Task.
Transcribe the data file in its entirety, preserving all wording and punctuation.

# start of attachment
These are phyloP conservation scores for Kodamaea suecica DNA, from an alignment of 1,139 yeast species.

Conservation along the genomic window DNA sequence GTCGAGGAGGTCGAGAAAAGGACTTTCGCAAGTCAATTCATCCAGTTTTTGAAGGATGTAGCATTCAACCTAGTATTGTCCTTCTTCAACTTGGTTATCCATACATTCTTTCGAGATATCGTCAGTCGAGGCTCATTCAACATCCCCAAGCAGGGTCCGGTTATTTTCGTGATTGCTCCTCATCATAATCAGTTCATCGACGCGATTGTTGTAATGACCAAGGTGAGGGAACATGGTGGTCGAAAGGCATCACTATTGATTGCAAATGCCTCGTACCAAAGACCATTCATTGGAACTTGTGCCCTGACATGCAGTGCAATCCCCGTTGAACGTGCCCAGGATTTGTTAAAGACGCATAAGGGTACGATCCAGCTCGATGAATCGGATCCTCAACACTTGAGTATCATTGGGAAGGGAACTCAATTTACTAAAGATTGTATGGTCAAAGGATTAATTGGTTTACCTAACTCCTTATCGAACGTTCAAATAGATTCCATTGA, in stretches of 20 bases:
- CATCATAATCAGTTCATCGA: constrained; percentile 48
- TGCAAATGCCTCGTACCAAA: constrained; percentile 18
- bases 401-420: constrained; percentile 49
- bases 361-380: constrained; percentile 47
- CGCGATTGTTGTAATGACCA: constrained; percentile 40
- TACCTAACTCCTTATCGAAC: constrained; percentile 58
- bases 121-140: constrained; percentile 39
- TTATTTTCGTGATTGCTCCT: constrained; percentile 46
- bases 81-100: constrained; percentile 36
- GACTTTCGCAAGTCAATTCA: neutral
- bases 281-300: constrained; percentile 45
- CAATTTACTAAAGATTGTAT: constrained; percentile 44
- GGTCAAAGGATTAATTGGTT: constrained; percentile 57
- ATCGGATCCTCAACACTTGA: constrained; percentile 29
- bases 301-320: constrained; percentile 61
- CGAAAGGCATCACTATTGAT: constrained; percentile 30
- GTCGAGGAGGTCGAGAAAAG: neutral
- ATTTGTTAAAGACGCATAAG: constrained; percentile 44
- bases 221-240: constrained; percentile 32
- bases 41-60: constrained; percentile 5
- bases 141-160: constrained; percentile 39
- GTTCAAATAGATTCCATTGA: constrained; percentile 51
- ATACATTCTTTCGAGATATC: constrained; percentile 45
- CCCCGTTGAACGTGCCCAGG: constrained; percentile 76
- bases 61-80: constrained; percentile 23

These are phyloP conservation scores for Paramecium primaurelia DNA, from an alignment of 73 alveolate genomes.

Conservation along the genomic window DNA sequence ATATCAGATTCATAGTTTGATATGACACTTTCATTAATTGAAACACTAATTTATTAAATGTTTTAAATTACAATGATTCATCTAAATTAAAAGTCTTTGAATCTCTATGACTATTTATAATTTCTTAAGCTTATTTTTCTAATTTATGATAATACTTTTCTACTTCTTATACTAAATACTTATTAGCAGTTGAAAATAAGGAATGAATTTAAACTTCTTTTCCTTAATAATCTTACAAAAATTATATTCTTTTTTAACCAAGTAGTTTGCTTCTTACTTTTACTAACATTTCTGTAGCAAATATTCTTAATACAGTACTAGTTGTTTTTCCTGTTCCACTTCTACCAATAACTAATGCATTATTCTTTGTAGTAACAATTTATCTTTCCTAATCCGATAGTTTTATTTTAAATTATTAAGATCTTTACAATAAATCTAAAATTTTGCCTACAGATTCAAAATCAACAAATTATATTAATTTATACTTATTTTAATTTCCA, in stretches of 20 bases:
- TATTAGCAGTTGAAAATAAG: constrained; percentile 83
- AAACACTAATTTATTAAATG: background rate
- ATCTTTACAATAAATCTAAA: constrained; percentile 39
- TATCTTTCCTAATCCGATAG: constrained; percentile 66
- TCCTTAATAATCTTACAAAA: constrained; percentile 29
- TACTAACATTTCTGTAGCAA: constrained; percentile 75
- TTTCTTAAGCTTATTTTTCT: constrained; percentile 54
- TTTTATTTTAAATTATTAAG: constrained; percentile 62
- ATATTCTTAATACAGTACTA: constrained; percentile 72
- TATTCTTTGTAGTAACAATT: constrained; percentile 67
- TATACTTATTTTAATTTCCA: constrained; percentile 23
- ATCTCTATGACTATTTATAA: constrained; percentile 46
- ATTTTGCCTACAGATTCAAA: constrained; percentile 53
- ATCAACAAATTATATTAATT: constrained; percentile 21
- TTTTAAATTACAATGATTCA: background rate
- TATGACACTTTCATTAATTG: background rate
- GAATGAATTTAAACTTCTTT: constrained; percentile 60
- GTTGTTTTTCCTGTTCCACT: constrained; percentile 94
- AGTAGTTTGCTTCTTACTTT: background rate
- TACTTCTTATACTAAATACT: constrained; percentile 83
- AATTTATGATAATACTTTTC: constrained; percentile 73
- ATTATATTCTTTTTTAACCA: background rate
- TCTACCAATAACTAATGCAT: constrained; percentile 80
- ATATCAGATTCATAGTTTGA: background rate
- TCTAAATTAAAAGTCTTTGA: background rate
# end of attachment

These are phyloP conservation scores for Kodamaea suecica DNA, from an alignment of 1,139 yeast species.

Conservation along the genomic window DNA sequence GTCGAGGAGGTCGAGAAAAGGACTTTCGCAAGTCAATTCATCCAGTTTTTGAAGGATGTAGCATTCAACCTAGTATTGTCCTTCTTCAACTTGGTTATCCATACATTCTTTCGAGATATCGTCAGTCGAGGCTCATTCAACATCCCCAAGCAGGGTCCGGTTATTTTCGTGATTGCTCCTCATCATAATCAGTTCATCGACGCGATTGTTGTAATGACCAAGGTGAGGGAACATGGTGGTCGAAAGGCATCACTATTGATTGCAAATGCCTCGTACCAAAGACCATTCATTGGAACTTGTGCCCTGACATGCAGTGCAATCCCCGTTGAACGTGCCCAGGATTTGTTAAAGACGCATAAGGGTACGATCCAGCTCGATGAATCGGATCCTCAACACTTGAGTATCATTGGGAAGGGAACTCAATTTACTAAAGATTGTATGGTCAAAGGATTAATTGGTTTACCTAACTCCTTATCGAACGTTCAAATAGATTCCATTGA, in stretches of 20 bases:
- CATCATAATCAGTTCATCGA: constrained; percentile 48
- TGCAAATGCCTCGTACCAAA: constrained; percentile 18
- bases 401-420: constrained; percentile 49
- bases 361-380: constrained; percentile 47
- CGCGATTGTTGTAATGACCA: constrained; percentile 40
- TACCTAACTCCTTATCGAAC: constrained; percentile 58
- bases 121-140: constrained; percentile 39
- TTATTTTCGTGATTGCTCCT: constrained; percentile 46
- bases 81-100: constrained; percentile 36
- GACTTTCGCAAGTCAATTCA: neutral
- bases 281-300: constrained; percentile 45
- CAATTTACTAAAGATTGTAT: constrained; percentile 44
- GGTCAAAGGATTAATTGGTT: constrained; percentile 57
- ATCGGATCCTCAACACTTGA: constrained; percentile 29
- bases 301-320: constrained; percentile 61
- CGAAAGGCATCACTATTGAT: constrained; percentile 30
- GTCGAGGAGGTCGAGAAAAG: neutral
- ATTTGTTAAAGACGCATAAG: constrained; percentile 44
- bases 221-240: constrained; percentile 32
- bases 41-60: constrained; percentile 5
- bases 141-160: constrained; percentile 39
- GTTCAAATAGATTCCATTGA: constrained; percentile 51
- ATACATTCTTTCGAGATATC: constrained; percentile 45
- CCCCGTTGAACGTGCCCAGG: constrained; percentile 76
- bases 61-80: constrained; percentile 23

These are phyloP conservation scores for Paramecium primaurelia DNA, from an alignment of 73 alveolate genomes.

Conservation along the genomic window DNA sequence ATATCAGATTCATAGTTTGATATGACACTTTCATTAATTGAAACACTAATTTATTAAATGTTTTAAATTACAATGATTCATCTAAATTAAAAGTCTTTGAATCTCTATGACTATTTATAATTTCTTAAGCTTATTTTTCTAATTTATGATAATACTTTTCTACTTCTTATACTAAATACTTATTAGCAGTTGAAAATAAGGAATGAATTTAAACTTCTTTTCCTTAATAATCTTACAAAAATTATATTCTTTTTTAACCAAGTAGTTTGCTTCTTACTTTTACTAACATTTCTGTAGCAAATATTCTTAATACAGTACTAGTTGTTTTTCCTGTTCCACTTCTACCAATAACTAATGCATTATTCTTTGTAGTAACAATTTATCTTTCCTAATCCGATAGTTTTATTTTAAATTATTAAGATCTTTACAATAAATCTAAAATTTTGCCTACAGATTCAAAATCAACAAATTATATTAATTTATACTTATTTTAATTTCCA, in stretches of 20 bases:
- TATTAGCAGTTGAAAATAAG: constrained; percentile 83
- AAACACTAATTTATTAAATG: background rate
- ATCTTTACAATAAATCTAAA: constrained; percentile 39
- TATCTTTCCTAATCCGATAG: constrained; percentile 66
- TCCTTAATAATCTTACAAAA: constrained; percentile 29
- TACTAACATTTCTGTAGCAA: constrained; percentile 75
- TTTCTTAAGCTTATTTTTCT: constrained; percentile 54
- TTTTATTTTAAATTATTAAG: constrained; percentile 62
- ATATTCTTAATACAGTACTA: constrained; percentile 72
- TATTCTTTGTAGTAACAATT: constrained; percentile 67
- TATACTTATTTTAATTTCCA: constrained; percentile 23
- ATCTCTATGACTATTTATAA: constrained; percentile 46
- ATTTTGCCTACAGATTCAAA: constrained; percentile 53
- ATCAACAAATTATATTAATT: constrained; percentile 21
- TTTTAAATTACAATGATTCA: background rate
- TATGACACTTTCATTAATTG: background rate
- GAATGAATTTAAACTTCTTT: constrained; percentile 60
- GTTGTTTTTCCTGTTCCACT: constrained; percentile 94
- AGTAGTTTGCTTCTTACTTT: background rate
- TACTTCTTATACTAAATACT: constrained; percentile 83
- AATTTATGATAATACTTTTC: constrained; percentile 73
- ATTATATTCTTTTTTAACCA: background rate
- TCTACCAATAACTAATGCAT: constrained; percentile 80
- ATATCAGATTCATAGTTTGA: background rate
- TCTAAATTAAAAGTCTTTGA: background rate